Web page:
Logistically, having input trim level adjustments physically near their sources can be as much of an advantage as a disadvantage. Particularly today, with most instruments having their own built in, powered preamplification stages (with their own output level adjustments), it makes more sense to adjust the instruments and the A/D converter input trims together in the same physical vicinity, at the stage. Often this involves communication and coordination between the sound technician and the performer whose instrument is of concern, which is easier done at the stage.
Unless a live sound configuration consists of only non-powered sources on stage (microphones and non-powered instrument pickups) and a powered f.o.h. mixing console, you will have to deal with level trims on the instruments and input level trims on the power amplifiers, none of which are readily accessible in an analog sound setup at the f.o.h. mixing console. We hear anechdotal criticisms in live sound about the inconvenience of running from the back to the front of the venue to adjust analog trims on the inputs of the A/D converters, that used to be accessible on the f.o.h. console. But this must be balanced by all the times one is working up front and does not have to run all the way to the f.o.h. mixing console to adjust these input trims! It is therefore a simple tradeoff in the worst case, and somewhat of an advantage in the best case, as pointed out in the preceding paragraph.
Keep in mind that the trim adjustments are meant to normalize levels traveling through the sound system, rather than adjust live mix levels, and is something that should be accomplished during sound checks, and not during a performance. Particularly where a stage monitor mix is employed, changing trim adjustments at the sound board during a performance is not good practice, as it affects both the house mix and the stage monitors at a time when the sound technician and performers can no longer discuss the outcome of the adjustments' impact to the stage monitor mix.
From a technological standpoint, many mixing boards built in the mid 1980s and prior had "sweet spots" of one sort or another that called for optimizing levels of signal paths to prevent significant signal to noise ratio problems, prevent (or perhaps bring out) compression effects, and so on. Mackie changed the state of the art of live sound reinforcement in the mid 1990s by introducing microphone preamps of a quality that was unprecedented at that time, in their lineup of low cost, general purpose mixing boards. Their competitors followed (and soon surpassed them). Advances and cost reduction of analog integrated circuit components also contributed along with this, resulting in even low cost mixing consoles having a more linear and clean response, largely eliminating the old "sweet spots".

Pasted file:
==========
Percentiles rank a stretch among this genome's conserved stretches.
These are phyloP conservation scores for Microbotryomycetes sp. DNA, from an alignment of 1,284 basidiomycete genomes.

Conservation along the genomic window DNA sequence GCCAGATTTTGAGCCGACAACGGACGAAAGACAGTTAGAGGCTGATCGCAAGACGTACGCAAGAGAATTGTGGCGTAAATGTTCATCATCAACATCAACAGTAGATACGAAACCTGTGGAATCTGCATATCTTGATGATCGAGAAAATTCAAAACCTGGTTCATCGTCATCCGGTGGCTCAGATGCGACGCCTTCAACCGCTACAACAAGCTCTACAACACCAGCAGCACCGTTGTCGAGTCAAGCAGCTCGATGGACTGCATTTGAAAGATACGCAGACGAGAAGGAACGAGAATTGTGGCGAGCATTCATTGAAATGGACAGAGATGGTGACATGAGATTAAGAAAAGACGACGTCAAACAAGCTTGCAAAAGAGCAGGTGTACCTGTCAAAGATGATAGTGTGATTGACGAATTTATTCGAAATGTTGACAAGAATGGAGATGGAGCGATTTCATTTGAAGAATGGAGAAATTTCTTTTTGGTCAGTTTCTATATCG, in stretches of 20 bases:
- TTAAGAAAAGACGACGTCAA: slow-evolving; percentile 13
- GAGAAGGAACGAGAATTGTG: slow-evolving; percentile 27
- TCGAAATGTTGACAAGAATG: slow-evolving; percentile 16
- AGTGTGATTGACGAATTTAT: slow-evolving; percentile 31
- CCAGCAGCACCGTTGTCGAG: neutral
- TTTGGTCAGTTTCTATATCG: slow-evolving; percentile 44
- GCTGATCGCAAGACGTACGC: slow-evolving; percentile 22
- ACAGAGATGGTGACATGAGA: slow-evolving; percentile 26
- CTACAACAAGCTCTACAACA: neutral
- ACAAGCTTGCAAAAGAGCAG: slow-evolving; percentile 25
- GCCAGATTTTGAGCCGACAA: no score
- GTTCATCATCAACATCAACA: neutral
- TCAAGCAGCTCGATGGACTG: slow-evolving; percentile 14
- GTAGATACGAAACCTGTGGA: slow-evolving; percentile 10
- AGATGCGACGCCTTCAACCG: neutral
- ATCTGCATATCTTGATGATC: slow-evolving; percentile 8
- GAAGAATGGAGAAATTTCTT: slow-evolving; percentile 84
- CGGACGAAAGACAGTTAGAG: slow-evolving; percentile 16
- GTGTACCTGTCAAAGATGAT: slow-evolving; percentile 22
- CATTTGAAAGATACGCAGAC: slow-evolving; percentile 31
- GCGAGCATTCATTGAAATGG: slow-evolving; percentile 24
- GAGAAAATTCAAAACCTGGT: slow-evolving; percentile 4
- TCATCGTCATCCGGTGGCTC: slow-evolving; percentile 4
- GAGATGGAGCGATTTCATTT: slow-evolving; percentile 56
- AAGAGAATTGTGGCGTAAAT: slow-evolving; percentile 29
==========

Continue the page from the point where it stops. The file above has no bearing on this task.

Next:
Digital audio then takes this issue yet another quantum step. A 24-bit digital audio system, for example, has 144 dB of dynamic range (up from 96 dB for 16-bit CD digital audio). Once the signal is in the digital domain, numbers are manipulated mathematically. A digital mixer, for example, can operate entirely in the digital domain, and its "faders" and other control knobs are simply passing positional information about the knob or fader slider to computer chips inside the unit, like the mouse or scroll-wheel of a computer does.
The increased headroom (dynamic range) and lack of "sweet spots" means that for a system designed around AudioRail and digital audio, all input trims can (and should) be reduced to a point that securely precludes the possibility of overload (clipping) during a live performance, and that this can be done without fear of losing any perceptible sonic fidelity. This eliminates the need for the "arm's length" access to trim adjustments during a live performance.